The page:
History

Novels & Human Rights Part 8: Causal Links and Conclusion

In the past two weeks, we’ve talked about the different cultural changes taking place in the 1700s, Into this changing cultural milieu came Pamela, popular for all the reasons we’ve discussed before. It interacted with the surrounding culture, establishing necessary foundations for the recognition of human rights. Taking advantage of pre-existing movements toward individualism, Pamela…… Continue reading Novels & Human Rights Part 8: Causal Links and Conclusion

History

Novels & Human Rights Part 7: Historical Context (Social)

Last week we talked about 18th-century changes leading to Pamela’s impact, mostly in the book trade and in rising social classes. This week, we’re focusing on social changes, especially those that took place within all classes. For instance, religious books had traditionally made up more than half the number of total books published, but tastes…… Continue reading Novels & Human Rights Part 7: Historical Context (Social)

History

Novels & Human Rights Part 6: Historical Context (The Book Trade)

When I started this project, I had no idea what a radical century I’d be examining. The 1700s bore a host of social changes and crazy new thoughts coming out of the Enlightenment that started around 1650. One day I’ll read about it more comprehensively, but my year is 1740, and I’ll focus on factors…… Continue reading Novels & Human Rights Part 6: Historical Context (The Book Trade)

History

Novels & Human Rights Part 5: Mechanics of Reading and Empathy

In planning my paper, it was important to me that I find out if my thesis was plausible in the real world. Surely someone had studied empathy, and/or the real-life effects of reading? Yes! Science FTW! (More info/previous posts here.) English professor Suzanne Keen’s Empathy and the Novel summarizes the major research to 2007. Researchers don’t…… Continue reading Novels & Human Rights Part 5: Mechanics of Reading and Empathy

History

Novels & Human Rights Part 4: Is Reading Good or Bad? (Richardson’s Intended Effects)

Please note there is now a page to collect and organize these posts! Last week, we talked about how Samuel Richardson explicitly wanted his novel Pamela to be more realistic than its predecessors. Why? We’ve also talked about how Pamela was basically a religious book and erotica at the same time. Why did he decide to write this…… Continue reading Novels & Human Rights Part 4: Is Reading Good or Bad? (Richardson’s Intended Effects)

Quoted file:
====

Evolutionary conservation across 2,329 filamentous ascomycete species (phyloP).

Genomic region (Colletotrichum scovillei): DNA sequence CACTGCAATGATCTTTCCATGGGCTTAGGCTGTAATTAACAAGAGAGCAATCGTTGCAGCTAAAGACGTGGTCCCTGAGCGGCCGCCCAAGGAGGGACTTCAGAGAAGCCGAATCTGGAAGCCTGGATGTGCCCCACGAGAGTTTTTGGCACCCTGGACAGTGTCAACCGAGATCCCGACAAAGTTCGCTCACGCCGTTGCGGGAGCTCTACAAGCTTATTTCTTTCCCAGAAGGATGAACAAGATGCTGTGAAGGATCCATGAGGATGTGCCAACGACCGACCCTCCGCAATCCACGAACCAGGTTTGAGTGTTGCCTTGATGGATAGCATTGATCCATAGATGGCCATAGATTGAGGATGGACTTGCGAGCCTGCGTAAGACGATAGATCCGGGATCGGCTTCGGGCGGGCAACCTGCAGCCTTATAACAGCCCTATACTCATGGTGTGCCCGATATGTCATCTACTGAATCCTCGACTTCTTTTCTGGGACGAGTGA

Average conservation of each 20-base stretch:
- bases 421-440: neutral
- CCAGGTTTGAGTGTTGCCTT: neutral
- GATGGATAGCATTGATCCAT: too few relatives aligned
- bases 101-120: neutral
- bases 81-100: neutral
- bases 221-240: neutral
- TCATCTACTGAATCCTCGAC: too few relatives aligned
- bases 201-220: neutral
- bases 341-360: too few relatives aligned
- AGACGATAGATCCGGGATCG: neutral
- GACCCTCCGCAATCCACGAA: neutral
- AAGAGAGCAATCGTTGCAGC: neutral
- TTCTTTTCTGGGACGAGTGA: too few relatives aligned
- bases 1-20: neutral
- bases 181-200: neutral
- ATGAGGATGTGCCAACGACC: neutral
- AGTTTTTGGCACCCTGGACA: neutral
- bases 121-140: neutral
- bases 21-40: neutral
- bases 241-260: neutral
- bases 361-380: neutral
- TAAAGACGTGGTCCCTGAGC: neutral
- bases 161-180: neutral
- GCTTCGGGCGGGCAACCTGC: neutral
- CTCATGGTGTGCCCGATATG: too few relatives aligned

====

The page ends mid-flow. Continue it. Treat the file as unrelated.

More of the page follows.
History

Novels & Human Rights Part 3: Realism

We’ve already talked a bit about Samuel Richardson and how Pamela was a new species of realistic novel. As I mentioned last week, Richardson purposefully designed his book to be realistic, and called his method “writing to the moment.” Using the epistolary style, writing in the form of letters, he could allow his character to…… Continue reading Novels & Human Rights Part 3: Realism

History

Novels & Human Rights Part 2: The Pamela Media Bomb

As you may recall from last week, Robinson Crusoe and Pamela both became bestsellers of their times, and Pamela outstripped RC. In its first year after publication, Pamela went through four English editions, one French translation, and several unauthorized versions. Just counting authorized editions, 20,000 copies of Pamela were published in the first year, when most other books could expect…… Continue reading Novels & Human Rights Part 2: The Pamela Media Bomb

History

Novels & Human Rights Part 1: The First Novels

Have I mentioned that novels as a genre helped invent human rights as a legal concept…? Of course I have! I spent last fall researching one of the earliest English novels, Pamela, or Virtue Rewarded by Samuel Richardson. My senior thesis was all about how that novel built public empathy, and how that empathy led…… Continue reading Novels & Human Rights Part 1: The First Novels

History · Nonfiction

Resource Reviews: Pamela, Novels, and Human Rights

As you may be aware, I’ve just finished a research paper entitled “Pamela, or Virtue Rewarded: Novels and Human Rights.” It’s about how Pamela and other 18th-century novels laid a foundation for human rights legislation, via the mechanism of empathy. I’ll be posting content from that paper over the next few weeks/months, but first, here…… Continue reading Resource Reviews: Pamela, Novels, and Human Rights

History · Nonfiction

History Day Poster Presentation

Okay, apparently it’s NOT Ms. Marvel day today. Ms. Marvel #10 has been moved to December 17. I swear it was moved, though! I suppose I can wait patiently, if “patiently” includes grumblemuttering for four extra weeks. Anyway, to fill the gap, I thought I’d tell you about History Day from yesterday! It’s the day history seniors…… Continue reading History Day Poster Presentation